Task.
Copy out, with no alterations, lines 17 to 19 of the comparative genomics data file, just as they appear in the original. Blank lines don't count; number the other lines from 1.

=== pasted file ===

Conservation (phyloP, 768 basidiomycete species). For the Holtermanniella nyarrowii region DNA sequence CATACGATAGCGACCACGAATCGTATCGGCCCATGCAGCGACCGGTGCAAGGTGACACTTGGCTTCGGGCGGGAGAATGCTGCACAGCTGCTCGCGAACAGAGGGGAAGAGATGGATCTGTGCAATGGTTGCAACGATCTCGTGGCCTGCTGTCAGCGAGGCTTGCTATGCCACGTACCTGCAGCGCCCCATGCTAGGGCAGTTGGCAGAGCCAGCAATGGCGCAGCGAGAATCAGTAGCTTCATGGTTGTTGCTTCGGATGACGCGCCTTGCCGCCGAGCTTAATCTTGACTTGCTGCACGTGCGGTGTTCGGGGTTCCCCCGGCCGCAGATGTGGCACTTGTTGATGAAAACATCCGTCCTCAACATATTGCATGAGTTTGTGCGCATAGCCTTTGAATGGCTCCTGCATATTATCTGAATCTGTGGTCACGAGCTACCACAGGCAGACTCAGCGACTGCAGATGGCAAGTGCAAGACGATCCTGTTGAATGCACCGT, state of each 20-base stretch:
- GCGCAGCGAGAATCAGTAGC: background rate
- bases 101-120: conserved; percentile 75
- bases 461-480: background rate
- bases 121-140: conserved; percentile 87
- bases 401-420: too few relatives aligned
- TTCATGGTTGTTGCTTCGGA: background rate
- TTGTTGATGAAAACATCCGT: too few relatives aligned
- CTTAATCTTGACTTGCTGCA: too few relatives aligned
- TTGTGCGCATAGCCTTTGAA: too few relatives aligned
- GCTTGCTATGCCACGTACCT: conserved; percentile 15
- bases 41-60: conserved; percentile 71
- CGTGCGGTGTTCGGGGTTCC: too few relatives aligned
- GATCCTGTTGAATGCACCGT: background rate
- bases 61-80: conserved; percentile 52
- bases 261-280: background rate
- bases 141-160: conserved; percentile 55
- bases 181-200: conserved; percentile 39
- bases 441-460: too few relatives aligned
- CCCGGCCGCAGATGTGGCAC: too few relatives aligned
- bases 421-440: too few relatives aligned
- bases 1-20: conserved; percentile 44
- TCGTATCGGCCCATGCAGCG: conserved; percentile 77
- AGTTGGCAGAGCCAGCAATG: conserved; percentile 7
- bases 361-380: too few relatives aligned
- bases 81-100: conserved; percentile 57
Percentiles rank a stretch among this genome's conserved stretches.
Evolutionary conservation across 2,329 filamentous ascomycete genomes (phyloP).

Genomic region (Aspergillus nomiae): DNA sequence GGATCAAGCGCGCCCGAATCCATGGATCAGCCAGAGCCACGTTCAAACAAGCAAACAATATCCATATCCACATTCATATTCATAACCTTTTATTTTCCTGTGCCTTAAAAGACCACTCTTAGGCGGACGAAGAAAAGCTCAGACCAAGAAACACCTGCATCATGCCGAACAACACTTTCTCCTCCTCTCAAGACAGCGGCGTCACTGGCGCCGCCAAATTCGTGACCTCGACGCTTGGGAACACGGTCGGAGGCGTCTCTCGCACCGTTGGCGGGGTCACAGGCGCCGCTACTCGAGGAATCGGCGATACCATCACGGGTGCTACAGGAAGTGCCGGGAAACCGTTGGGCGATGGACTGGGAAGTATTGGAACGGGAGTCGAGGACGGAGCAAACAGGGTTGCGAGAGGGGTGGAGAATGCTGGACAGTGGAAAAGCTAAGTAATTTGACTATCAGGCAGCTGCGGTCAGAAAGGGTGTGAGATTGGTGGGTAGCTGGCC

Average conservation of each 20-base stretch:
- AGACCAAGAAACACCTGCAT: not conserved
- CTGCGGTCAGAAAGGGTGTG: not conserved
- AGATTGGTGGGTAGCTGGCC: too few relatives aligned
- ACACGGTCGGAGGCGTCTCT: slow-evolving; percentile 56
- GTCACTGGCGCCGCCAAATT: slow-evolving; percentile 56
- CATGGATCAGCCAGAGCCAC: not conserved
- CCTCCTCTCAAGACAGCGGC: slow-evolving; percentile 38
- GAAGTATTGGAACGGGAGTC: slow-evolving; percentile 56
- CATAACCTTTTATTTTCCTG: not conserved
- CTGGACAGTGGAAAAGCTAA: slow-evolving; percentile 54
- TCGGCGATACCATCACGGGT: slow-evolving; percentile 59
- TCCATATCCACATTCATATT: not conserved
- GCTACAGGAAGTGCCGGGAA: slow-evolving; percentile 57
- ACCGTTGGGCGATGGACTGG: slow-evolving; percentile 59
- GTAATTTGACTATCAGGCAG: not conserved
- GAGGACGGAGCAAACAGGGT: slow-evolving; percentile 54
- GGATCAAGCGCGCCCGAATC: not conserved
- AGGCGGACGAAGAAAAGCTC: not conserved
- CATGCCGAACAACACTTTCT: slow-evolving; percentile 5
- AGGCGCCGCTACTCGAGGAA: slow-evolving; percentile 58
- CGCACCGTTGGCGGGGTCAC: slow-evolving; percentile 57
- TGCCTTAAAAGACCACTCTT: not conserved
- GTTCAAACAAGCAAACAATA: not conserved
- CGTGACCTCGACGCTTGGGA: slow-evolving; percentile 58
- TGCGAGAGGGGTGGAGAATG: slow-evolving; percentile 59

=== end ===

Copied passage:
- bases 141-160: conserved; percentile 55
- bases 181-200: conserved; percentile 39
- bases 441-460: too few relatives aligned